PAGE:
With the use of a "flippant tone and [an] uncomfortable use of sarcasm," White Dog is Gary's dissection of the paranoia generated by both racism and classism as he juxtaposes McCarthyism-American, in which there is an "obsessive sniffing out of 'subversives' and violent race riots," against the barricades and race riots of France in 1968. The violence depicted also provides a discourse on revolutionary social change, as it also leads to "a new order, a new reality." Gary "excoriates American racism, black activism, and movie-colony liberalism" and reflects on American race relations as a whole. He also documents his own "intolerance of intolerance that is the curse of tolerance". Through the dog, Gary examines whether a learned response can be unlearned. He also poses the question of how much freedom and uniqueness a person can claim if humans responses are indeed learned by "social indoctrination."
Within the novel, Gary makes "scathing attacks on self-aggrandising Jewish pro-black sentiment and self-serving celebrity campaigners", while making explicit attacks against Marlon Brando and Seberg for their involvement in civil rights movements and the latter's involvement with the Black Panthers organization. In an interview about the novel, Gary states that as a "typical American idealist" she was an easy mark for people seeking money for causes, and he depicts this in the novel by having her frequently appearing in activist events writing checks. After her death, he called the novel the "story of her crusade".
White Dog quickly became a bestseller in the United States after its English release. Phoebe Adams of The Atlantic felt the story was ironic, and noted that it was "presumably" true. She felt the depiction of Marlon Brando was "tartly funny" and that story as a whole served "as an excuse for Mr. Gary's comments on racial affairs in this country, a matter on which is somewhat less pessimistic than the natives and a good deal more sensible." The Globe and Mail's H. J. Kirchhoff considered it a "riveting, thoughtful work" that serves as a metaphor for American racism. Julien Roumette felt Romain's depiction of the racial tensions in America at the time was "meticulously reconstituted, with a realistic, even documentary, rather exceptional dimension." Julia Weldon of Harper's Magazine remarked with amusement that the events of the novel were ones that "only a Frenchman" could have found himself in. She felt the novel was a "decathlon event" in which Gary turned a "household crisis into a full-scale allegory." Overall, she praised the book as a "memorable portrait of guilt and largess in black and white", noting she felt Gary had lived to "witness his own maturity" though she also wondered if he stretched the truth to "make himself a legend in his own time."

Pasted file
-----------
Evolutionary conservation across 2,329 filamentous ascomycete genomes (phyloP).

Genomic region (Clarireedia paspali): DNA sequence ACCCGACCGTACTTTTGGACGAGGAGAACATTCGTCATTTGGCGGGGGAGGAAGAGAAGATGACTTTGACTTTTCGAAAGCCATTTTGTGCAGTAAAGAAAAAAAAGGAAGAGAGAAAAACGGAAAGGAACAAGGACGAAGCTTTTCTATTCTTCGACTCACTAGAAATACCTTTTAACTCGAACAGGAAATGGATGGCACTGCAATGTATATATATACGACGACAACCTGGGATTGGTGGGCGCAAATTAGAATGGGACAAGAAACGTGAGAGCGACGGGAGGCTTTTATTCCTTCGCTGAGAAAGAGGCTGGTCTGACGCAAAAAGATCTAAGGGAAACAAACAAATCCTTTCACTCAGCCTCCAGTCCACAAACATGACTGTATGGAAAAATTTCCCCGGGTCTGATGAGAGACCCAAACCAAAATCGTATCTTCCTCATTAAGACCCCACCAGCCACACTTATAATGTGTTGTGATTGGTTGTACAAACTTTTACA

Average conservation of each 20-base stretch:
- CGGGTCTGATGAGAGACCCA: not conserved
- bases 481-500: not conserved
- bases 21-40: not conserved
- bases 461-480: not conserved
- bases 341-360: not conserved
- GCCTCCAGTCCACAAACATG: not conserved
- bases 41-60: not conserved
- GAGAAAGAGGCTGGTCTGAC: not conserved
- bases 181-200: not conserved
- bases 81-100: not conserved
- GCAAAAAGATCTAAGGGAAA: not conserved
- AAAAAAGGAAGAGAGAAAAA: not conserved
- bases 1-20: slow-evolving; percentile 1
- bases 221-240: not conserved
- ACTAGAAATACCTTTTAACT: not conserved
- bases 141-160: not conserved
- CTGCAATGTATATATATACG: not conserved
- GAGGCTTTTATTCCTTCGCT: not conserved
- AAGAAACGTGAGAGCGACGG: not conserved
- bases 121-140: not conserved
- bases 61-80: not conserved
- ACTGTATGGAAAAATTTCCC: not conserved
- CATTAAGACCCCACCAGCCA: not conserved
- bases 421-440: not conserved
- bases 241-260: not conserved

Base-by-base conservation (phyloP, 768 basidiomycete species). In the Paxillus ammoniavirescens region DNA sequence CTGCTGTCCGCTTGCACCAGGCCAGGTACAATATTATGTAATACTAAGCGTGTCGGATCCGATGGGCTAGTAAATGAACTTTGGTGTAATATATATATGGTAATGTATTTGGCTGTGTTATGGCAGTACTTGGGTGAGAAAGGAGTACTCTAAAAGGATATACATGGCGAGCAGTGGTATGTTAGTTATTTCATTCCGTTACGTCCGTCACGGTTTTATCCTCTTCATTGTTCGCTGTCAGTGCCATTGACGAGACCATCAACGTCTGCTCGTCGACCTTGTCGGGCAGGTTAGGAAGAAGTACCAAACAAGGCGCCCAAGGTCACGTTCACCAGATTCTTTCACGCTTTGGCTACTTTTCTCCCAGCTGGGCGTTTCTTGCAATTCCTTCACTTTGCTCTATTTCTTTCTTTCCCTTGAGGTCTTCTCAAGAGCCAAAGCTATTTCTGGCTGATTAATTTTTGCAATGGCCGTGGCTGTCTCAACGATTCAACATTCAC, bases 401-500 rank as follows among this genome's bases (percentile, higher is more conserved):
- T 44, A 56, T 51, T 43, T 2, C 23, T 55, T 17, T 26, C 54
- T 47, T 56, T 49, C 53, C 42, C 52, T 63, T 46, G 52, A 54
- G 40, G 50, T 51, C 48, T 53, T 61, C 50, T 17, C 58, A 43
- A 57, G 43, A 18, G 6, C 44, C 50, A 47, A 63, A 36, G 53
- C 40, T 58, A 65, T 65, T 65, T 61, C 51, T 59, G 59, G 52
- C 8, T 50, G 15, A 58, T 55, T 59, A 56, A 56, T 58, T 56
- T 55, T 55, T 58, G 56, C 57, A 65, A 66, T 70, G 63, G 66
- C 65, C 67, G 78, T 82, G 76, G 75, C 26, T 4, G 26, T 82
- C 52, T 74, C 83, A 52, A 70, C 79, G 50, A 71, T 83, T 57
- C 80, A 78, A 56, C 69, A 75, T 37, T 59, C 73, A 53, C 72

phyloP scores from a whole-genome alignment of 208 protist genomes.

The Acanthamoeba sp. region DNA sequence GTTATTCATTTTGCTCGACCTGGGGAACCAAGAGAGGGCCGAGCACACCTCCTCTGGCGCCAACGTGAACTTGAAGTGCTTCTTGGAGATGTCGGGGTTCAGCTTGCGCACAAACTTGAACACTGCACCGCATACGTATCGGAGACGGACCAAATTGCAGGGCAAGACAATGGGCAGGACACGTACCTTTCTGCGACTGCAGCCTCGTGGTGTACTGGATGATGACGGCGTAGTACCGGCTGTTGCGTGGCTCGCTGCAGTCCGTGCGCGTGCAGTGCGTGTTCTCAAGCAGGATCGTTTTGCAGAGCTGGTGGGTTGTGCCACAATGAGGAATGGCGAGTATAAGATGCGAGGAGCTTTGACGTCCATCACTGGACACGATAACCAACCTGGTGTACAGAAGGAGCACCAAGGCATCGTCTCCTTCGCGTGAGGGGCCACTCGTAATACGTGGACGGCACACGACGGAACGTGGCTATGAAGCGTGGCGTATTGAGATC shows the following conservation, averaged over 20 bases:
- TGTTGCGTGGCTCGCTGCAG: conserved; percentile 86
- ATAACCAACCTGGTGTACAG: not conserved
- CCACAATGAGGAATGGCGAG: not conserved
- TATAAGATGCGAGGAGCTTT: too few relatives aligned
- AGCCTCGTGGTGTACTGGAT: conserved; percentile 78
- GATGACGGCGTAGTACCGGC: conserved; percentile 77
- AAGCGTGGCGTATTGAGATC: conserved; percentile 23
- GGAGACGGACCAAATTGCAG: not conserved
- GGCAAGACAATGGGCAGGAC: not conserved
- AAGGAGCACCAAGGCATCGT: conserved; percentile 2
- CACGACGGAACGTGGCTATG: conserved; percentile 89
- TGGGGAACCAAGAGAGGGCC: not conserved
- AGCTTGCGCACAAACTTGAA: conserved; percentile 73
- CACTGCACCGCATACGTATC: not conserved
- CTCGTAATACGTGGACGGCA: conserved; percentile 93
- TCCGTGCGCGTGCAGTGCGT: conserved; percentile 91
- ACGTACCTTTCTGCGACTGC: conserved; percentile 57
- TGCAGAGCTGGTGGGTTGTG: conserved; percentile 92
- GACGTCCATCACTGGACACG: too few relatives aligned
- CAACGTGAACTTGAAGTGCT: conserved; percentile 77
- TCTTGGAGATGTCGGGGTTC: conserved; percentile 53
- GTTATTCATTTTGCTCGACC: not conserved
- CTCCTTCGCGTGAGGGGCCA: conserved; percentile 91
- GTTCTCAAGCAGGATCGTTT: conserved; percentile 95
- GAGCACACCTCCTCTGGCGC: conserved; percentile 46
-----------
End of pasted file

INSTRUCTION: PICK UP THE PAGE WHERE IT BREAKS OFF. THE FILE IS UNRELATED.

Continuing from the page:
Paramount Pictures purchased the film rights for White Dog in 1975, though the film itself was not produced until 1981, after Gary's suicide. Various changes were made from the original novel's story, including the removal of Gary himself and a tighter focus on the dog. Gary's wife was replaced in the script with a young, unmarried actress as Paramount wanted the film to show a strong contrast between the loving relationship between the protagonist and the dog's random attacks. The novel's hate-filled Muslim black trainer was converted into the character named Keys, who genuinely wished to cure the animal. The novel's original ending was also changed to make it more pessimistic. Directed by Samuel Fuller and starring Paul Winfield and Kristy McNichol, the film's theatrical release was suppressed in the United States out of concern of negative press after rumors began circulating from the NAACP that the film was racist. It was released internationally in France and the United Kingdom in 1982, and broadcast on various American cable television channels. Its first official American release came in December 2008 when The Criterion Collection released the original uncut film to DVD.